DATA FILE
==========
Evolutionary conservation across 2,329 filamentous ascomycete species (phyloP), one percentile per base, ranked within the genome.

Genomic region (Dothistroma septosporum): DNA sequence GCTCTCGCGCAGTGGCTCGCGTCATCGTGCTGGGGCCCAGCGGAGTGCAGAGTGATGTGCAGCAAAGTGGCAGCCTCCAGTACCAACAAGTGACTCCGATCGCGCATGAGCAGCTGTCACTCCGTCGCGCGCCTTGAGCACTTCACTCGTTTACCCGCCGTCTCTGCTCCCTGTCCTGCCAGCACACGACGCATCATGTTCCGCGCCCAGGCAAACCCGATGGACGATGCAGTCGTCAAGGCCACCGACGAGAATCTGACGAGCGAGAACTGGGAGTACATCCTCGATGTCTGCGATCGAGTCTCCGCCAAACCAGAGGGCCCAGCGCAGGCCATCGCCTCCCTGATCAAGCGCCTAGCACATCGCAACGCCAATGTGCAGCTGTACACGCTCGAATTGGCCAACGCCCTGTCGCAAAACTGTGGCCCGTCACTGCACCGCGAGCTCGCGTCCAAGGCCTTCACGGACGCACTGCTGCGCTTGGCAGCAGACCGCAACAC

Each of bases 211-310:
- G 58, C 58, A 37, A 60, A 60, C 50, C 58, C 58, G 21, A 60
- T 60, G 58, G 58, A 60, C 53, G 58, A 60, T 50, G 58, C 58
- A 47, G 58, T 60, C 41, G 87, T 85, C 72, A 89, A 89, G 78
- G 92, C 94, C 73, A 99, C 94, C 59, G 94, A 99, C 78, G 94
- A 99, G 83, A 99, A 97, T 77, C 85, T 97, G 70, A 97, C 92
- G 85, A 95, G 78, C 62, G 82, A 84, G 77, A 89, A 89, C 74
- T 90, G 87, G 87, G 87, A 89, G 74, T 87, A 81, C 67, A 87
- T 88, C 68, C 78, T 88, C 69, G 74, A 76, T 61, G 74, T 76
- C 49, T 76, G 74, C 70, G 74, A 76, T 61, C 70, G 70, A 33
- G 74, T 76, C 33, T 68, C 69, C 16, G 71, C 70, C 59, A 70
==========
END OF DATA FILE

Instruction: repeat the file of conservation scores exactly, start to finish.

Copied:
Evolutionary conservation across 2,329 filamentous ascomycete species (phyloP), one percentile per base, ranked within the genome.

Genomic region (Dothistroma septosporum): DNA sequence GCTCTCGCGCAGTGGCTCGCGTCATCGTGCTGGGGCCCAGCGGAGTGCAGAGTGATGTGCAGCAAAGTGGCAGCCTCCAGTACCAACAAGTGACTCCGATCGCGCATGAGCAGCTGTCACTCCGTCGCGCGCCTTGAGCACTTCACTCGTTTACCCGCCGTCTCTGCTCCCTGTCCTGCCAGCACACGACGCATCATGTTCCGCGCCCAGGCAAACCCGATGGACGATGCAGTCGTCAAGGCCACCGACGAGAATCTGACGAGCGAGAACTGGGAGTACATCCTCGATGTCTGCGATCGAGTCTCCGCCAAACCAGAGGGCCCAGCGCAGGCCATCGCCTCCCTGATCAAGCGCCTAGCACATCGCAACGCCAATGTGCAGCTGTACACGCTCGAATTGGCCAACGCCCTGTCGCAAAACTGTGGCCCGTCACTGCACCGCGAGCTCGCGTCCAAGGCCTTCACGGACGCACTGCTGCGCTTGGCAGCAGACCGCAACAC

Each of bases 211-310:
- G 58, C 58, A 37, A 60, A 60, C 50, C 58, C 58, G 21, A 60
- T 60, G 58, G 58, A 60, C 53, G 58, A 60, T 50, G 58, C 58
- A 47, G 58, T 60, C 41, G 87, T 85, C 72, A 89, A 89, G 78
- G 92, C 94, C 73, A 99, C 94, C 59, G 94, A 99, C 78, G 94
- A 99, G 83, A 99, A 97, T 77, C 85, T 97, G 70, A 97, C 92
- G 85, A 95, G 78, C 62, G 82, A 84, G 77, A 89, A 89, C 74
- T 90, G 87, G 87, G 87, A 89, G 74, T 87, A 81, C 67, A 87
- T 88, C 68, C 78, T 88, C 69, G 74, A 76, T 61, G 74, T 76
- C 49, T 76, G 74, C 70, G 74, A 76, T 61, C 70, G 70, A 33
- G 74, T 76, C 33, T 68, C 69, C 16, G 71, C 70, C 59, A 70